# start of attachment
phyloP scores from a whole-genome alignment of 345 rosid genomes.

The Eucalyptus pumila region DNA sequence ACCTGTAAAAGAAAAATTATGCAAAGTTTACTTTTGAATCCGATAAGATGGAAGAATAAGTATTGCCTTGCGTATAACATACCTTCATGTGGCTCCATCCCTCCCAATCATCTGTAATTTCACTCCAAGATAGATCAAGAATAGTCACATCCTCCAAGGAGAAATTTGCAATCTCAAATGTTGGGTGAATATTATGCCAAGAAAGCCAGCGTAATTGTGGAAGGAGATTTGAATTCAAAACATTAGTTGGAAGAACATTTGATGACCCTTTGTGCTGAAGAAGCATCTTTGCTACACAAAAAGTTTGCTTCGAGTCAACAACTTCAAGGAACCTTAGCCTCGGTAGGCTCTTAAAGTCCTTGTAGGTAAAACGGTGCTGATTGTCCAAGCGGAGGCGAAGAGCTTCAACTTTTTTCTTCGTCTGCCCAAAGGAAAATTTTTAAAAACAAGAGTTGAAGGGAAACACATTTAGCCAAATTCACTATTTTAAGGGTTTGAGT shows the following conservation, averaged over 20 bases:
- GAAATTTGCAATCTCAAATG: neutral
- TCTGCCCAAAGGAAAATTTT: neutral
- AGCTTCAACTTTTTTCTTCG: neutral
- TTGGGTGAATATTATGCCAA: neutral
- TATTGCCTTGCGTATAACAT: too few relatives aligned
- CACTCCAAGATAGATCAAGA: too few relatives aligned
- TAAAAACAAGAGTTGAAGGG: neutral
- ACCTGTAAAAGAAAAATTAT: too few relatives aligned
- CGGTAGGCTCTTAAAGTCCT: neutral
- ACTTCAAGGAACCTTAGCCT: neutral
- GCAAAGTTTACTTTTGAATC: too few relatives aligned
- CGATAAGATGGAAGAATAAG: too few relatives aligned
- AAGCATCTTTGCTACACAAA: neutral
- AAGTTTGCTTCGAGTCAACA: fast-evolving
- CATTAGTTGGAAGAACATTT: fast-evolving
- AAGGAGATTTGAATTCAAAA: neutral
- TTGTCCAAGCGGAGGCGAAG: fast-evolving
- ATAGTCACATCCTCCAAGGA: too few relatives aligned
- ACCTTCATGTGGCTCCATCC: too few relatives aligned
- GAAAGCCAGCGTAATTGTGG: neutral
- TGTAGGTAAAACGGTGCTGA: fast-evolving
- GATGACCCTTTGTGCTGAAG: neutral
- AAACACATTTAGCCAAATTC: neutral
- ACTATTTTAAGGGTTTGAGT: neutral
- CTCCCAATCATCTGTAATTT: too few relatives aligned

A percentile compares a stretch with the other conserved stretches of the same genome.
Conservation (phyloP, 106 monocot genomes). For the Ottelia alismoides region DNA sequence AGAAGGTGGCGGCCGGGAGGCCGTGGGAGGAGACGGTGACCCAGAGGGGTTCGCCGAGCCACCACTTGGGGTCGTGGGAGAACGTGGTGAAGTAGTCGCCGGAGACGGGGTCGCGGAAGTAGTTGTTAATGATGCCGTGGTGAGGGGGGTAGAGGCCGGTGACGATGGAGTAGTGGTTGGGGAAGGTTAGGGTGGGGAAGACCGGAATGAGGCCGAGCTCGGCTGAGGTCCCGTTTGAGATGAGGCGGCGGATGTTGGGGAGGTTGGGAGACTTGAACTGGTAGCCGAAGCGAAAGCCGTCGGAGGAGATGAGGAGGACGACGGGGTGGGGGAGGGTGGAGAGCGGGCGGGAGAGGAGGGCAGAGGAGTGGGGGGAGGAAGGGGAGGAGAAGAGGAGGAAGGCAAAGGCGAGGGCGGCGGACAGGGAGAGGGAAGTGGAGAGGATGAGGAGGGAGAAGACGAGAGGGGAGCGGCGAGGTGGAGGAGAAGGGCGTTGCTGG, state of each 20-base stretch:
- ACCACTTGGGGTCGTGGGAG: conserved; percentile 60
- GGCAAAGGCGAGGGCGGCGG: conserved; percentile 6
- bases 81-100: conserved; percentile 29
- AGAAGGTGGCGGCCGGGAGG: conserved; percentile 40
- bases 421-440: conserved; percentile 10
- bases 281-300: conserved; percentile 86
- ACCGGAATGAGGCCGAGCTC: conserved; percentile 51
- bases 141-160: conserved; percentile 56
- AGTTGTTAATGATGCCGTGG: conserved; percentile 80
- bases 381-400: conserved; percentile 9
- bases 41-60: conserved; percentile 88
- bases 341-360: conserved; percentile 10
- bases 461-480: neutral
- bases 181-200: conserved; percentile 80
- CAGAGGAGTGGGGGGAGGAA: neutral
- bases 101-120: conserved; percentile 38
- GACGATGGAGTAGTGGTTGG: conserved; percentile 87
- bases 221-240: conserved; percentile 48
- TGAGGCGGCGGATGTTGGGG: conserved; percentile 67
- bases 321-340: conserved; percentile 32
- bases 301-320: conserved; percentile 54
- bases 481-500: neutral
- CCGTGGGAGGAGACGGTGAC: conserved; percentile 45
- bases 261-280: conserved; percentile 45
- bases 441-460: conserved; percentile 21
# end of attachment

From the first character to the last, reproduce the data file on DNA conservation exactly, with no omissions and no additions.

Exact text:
phyloP scores from a whole-genome alignment of 345 rosid genomes.

The Eucalyptus pumila region DNA sequence ACCTGTAAAAGAAAAATTATGCAAAGTTTACTTTTGAATCCGATAAGATGGAAGAATAAGTATTGCCTTGCGTATAACATACCTTCATGTGGCTCCATCCCTCCCAATCATCTGTAATTTCACTCCAAGATAGATCAAGAATAGTCACATCCTCCAAGGAGAAATTTGCAATCTCAAATGTTGGGTGAATATTATGCCAAGAAAGCCAGCGTAATTGTGGAAGGAGATTTGAATTCAAAACATTAGTTGGAAGAACATTTGATGACCCTTTGTGCTGAAGAAGCATCTTTGCTACACAAAAAGTTTGCTTCGAGTCAACAACTTCAAGGAACCTTAGCCTCGGTAGGCTCTTAAAGTCCTTGTAGGTAAAACGGTGCTGATTGTCCAAGCGGAGGCGAAGAGCTTCAACTTTTTTCTTCGTCTGCCCAAAGGAAAATTTTTAAAAACAAGAGTTGAAGGGAAACACATTTAGCCAAATTCACTATTTTAAGGGTTTGAGT shows the following conservation, averaged over 20 bases:
- GAAATTTGCAATCTCAAATG: neutral
- TCTGCCCAAAGGAAAATTTT: neutral
- AGCTTCAACTTTTTTCTTCG: neutral
- TTGGGTGAATATTATGCCAA: neutral
- TATTGCCTTGCGTATAACAT: too few relatives aligned
- CACTCCAAGATAGATCAAGA: too few relatives aligned
- TAAAAACAAGAGTTGAAGGG: neutral
- ACCTGTAAAAGAAAAATTAT: too few relatives aligned
- CGGTAGGCTCTTAAAGTCCT: neutral
- ACTTCAAGGAACCTTAGCCT: neutral
- GCAAAGTTTACTTTTGAATC: too few relatives aligned
- CGATAAGATGGAAGAATAAG: too few relatives aligned
- AAGCATCTTTGCTACACAAA: neutral
- AAGTTTGCTTCGAGTCAACA: fast-evolving
- CATTAGTTGGAAGAACATTT: fast-evolving
- AAGGAGATTTGAATTCAAAA: neutral
- TTGTCCAAGCGGAGGCGAAG: fast-evolving
- ATAGTCACATCCTCCAAGGA: too few relatives aligned
- ACCTTCATGTGGCTCCATCC: too few relatives aligned
- GAAAGCCAGCGTAATTGTGG: neutral
- TGTAGGTAAAACGGTGCTGA: fast-evolving
- GATGACCCTTTGTGCTGAAG: neutral
- AAACACATTTAGCCAAATTC: neutral
- ACTATTTTAAGGGTTTGAGT: neutral
- CTCCCAATCATCTGTAATTT: too few relatives aligned

A percentile compares a stretch with the other conserved stretches of the same genome.
Conservation (phyloP, 106 monocot genomes). For the Ottelia alismoides region DNA sequence AGAAGGTGGCGGCCGGGAGGCCGTGGGAGGAGACGGTGACCCAGAGGGGTTCGCCGAGCCACCACTTGGGGTCGTGGGAGAACGTGGTGAAGTAGTCGCCGGAGACGGGGTCGCGGAAGTAGTTGTTAATGATGCCGTGGTGAGGGGGGTAGAGGCCGGTGACGATGGAGTAGTGGTTGGGGAAGGTTAGGGTGGGGAAGACCGGAATGAGGCCGAGCTCGGCTGAGGTCCCGTTTGAGATGAGGCGGCGGATGTTGGGGAGGTTGGGAGACTTGAACTGGTAGCCGAAGCGAAAGCCGTCGGAGGAGATGAGGAGGACGACGGGGTGGGGGAGGGTGGAGAGCGGGCGGGAGAGGAGGGCAGAGGAGTGGGGGGAGGAAGGGGAGGAGAAGAGGAGGAAGGCAAAGGCGAGGGCGGCGGACAGGGAGAGGGAAGTGGAGAGGATGAGGAGGGAGAAGACGAGAGGGGAGCGGCGAGGTGGAGGAGAAGGGCGTTGCTGG, state of each 20-base stretch:
- ACCACTTGGGGTCGTGGGAG: conserved; percentile 60
- GGCAAAGGCGAGGGCGGCGG: conserved; percentile 6
- bases 81-100: conserved; percentile 29
- AGAAGGTGGCGGCCGGGAGG: conserved; percentile 40
- bases 421-440: conserved; percentile 10
- bases 281-300: conserved; percentile 86
- ACCGGAATGAGGCCGAGCTC: conserved; percentile 51
- bases 141-160: conserved; percentile 56
- AGTTGTTAATGATGCCGTGG: conserved; percentile 80
- bases 381-400: conserved; percentile 9
- bases 41-60: conserved; percentile 88
- bases 341-360: conserved; percentile 10
- bases 461-480: neutral
- bases 181-200: conserved; percentile 80
- CAGAGGAGTGGGGGGAGGAA: neutral
- bases 101-120: conserved; percentile 38
- GACGATGGAGTAGTGGTTGG: conserved; percentile 87
- bases 221-240: conserved; percentile 48
- TGAGGCGGCGGATGTTGGGG: conserved; percentile 67
- bases 321-340: conserved; percentile 32
- bases 301-320: conserved; percentile 54
- bases 481-500: neutral
- CCGTGGGAGGAGACGGTGAC: conserved; percentile 45
- bases 261-280: conserved; percentile 45
- bases 441-460: conserved; percentile 21